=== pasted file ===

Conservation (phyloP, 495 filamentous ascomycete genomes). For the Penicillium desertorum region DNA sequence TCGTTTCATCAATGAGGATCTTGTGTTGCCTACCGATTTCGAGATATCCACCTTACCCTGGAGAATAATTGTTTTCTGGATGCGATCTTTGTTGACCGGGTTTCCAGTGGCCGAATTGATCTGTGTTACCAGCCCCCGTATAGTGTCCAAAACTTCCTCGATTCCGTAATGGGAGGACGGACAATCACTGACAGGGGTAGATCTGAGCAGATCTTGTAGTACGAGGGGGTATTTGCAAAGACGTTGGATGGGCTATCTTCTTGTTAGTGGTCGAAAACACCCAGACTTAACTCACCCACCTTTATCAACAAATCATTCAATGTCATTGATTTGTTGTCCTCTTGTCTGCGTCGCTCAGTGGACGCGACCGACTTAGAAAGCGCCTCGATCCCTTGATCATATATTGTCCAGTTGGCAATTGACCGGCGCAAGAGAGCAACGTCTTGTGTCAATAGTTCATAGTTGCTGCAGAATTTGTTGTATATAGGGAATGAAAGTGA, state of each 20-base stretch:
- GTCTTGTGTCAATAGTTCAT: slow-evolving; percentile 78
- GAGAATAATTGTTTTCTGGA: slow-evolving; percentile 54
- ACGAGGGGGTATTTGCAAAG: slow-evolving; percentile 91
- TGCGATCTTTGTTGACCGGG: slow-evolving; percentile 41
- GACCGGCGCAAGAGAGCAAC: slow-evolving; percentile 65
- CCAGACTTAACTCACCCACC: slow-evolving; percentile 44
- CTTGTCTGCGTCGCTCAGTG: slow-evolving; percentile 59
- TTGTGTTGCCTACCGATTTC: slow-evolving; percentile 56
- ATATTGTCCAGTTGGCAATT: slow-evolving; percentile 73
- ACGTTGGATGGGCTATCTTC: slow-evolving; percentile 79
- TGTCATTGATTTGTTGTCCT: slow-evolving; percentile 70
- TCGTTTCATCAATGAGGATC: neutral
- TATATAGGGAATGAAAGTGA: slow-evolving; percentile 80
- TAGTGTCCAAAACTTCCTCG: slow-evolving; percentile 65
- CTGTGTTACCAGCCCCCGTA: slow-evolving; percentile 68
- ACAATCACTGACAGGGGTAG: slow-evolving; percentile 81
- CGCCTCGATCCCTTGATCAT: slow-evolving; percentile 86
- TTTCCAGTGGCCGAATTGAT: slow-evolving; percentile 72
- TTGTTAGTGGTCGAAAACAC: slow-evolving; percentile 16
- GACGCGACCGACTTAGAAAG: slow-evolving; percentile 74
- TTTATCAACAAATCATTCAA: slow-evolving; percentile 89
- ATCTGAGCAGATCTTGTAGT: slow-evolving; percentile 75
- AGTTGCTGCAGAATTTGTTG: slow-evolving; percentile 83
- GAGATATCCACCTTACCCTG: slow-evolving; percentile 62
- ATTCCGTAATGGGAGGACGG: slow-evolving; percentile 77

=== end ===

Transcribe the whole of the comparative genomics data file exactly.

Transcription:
Conservation (phyloP, 495 filamentous ascomycete genomes). For the Penicillium desertorum region DNA sequence TCGTTTCATCAATGAGGATCTTGTGTTGCCTACCGATTTCGAGATATCCACCTTACCCTGGAGAATAATTGTTTTCTGGATGCGATCTTTGTTGACCGGGTTTCCAGTGGCCGAATTGATCTGTGTTACCAGCCCCCGTATAGTGTCCAAAACTTCCTCGATTCCGTAATGGGAGGACGGACAATCACTGACAGGGGTAGATCTGAGCAGATCTTGTAGTACGAGGGGGTATTTGCAAAGACGTTGGATGGGCTATCTTCTTGTTAGTGGTCGAAAACACCCAGACTTAACTCACCCACCTTTATCAACAAATCATTCAATGTCATTGATTTGTTGTCCTCTTGTCTGCGTCGCTCAGTGGACGCGACCGACTTAGAAAGCGCCTCGATCCCTTGATCATATATTGTCCAGTTGGCAATTGACCGGCGCAAGAGAGCAACGTCTTGTGTCAATAGTTCATAGTTGCTGCAGAATTTGTTGTATATAGGGAATGAAAGTGA, state of each 20-base stretch:
- GTCTTGTGTCAATAGTTCAT: slow-evolving; percentile 78
- GAGAATAATTGTTTTCTGGA: slow-evolving; percentile 54
- ACGAGGGGGTATTTGCAAAG: slow-evolving; percentile 91
- TGCGATCTTTGTTGACCGGG: slow-evolving; percentile 41
- GACCGGCGCAAGAGAGCAAC: slow-evolving; percentile 65
- CCAGACTTAACTCACCCACC: slow-evolving; percentile 44
- CTTGTCTGCGTCGCTCAGTG: slow-evolving; percentile 59
- TTGTGTTGCCTACCGATTTC: slow-evolving; percentile 56
- ATATTGTCCAGTTGGCAATT: slow-evolving; percentile 73
- ACGTTGGATGGGCTATCTTC: slow-evolving; percentile 79
- TGTCATTGATTTGTTGTCCT: slow-evolving; percentile 70
- TCGTTTCATCAATGAGGATC: neutral
- TATATAGGGAATGAAAGTGA: slow-evolving; percentile 80
- TAGTGTCCAAAACTTCCTCG: slow-evolving; percentile 65
- CTGTGTTACCAGCCCCCGTA: slow-evolving; percentile 68
- ACAATCACTGACAGGGGTAG: slow-evolving; percentile 81
- CGCCTCGATCCCTTGATCAT: slow-evolving; percentile 86
- TTTCCAGTGGCCGAATTGAT: slow-evolving; percentile 72
- TTGTTAGTGGTCGAAAACAC: slow-evolving; percentile 16
- GACGCGACCGACTTAGAAAG: slow-evolving; percentile 74
- TTTATCAACAAATCATTCAA: slow-evolving; percentile 89
- ATCTGAGCAGATCTTGTAGT: slow-evolving; percentile 75
- AGTTGCTGCAGAATTTGTTG: slow-evolving; percentile 83
- GAGATATCCACCTTACCCTG: slow-evolving; percentile 62
- ATTCCGTAATGGGAGGACGG: slow-evolving; percentile 77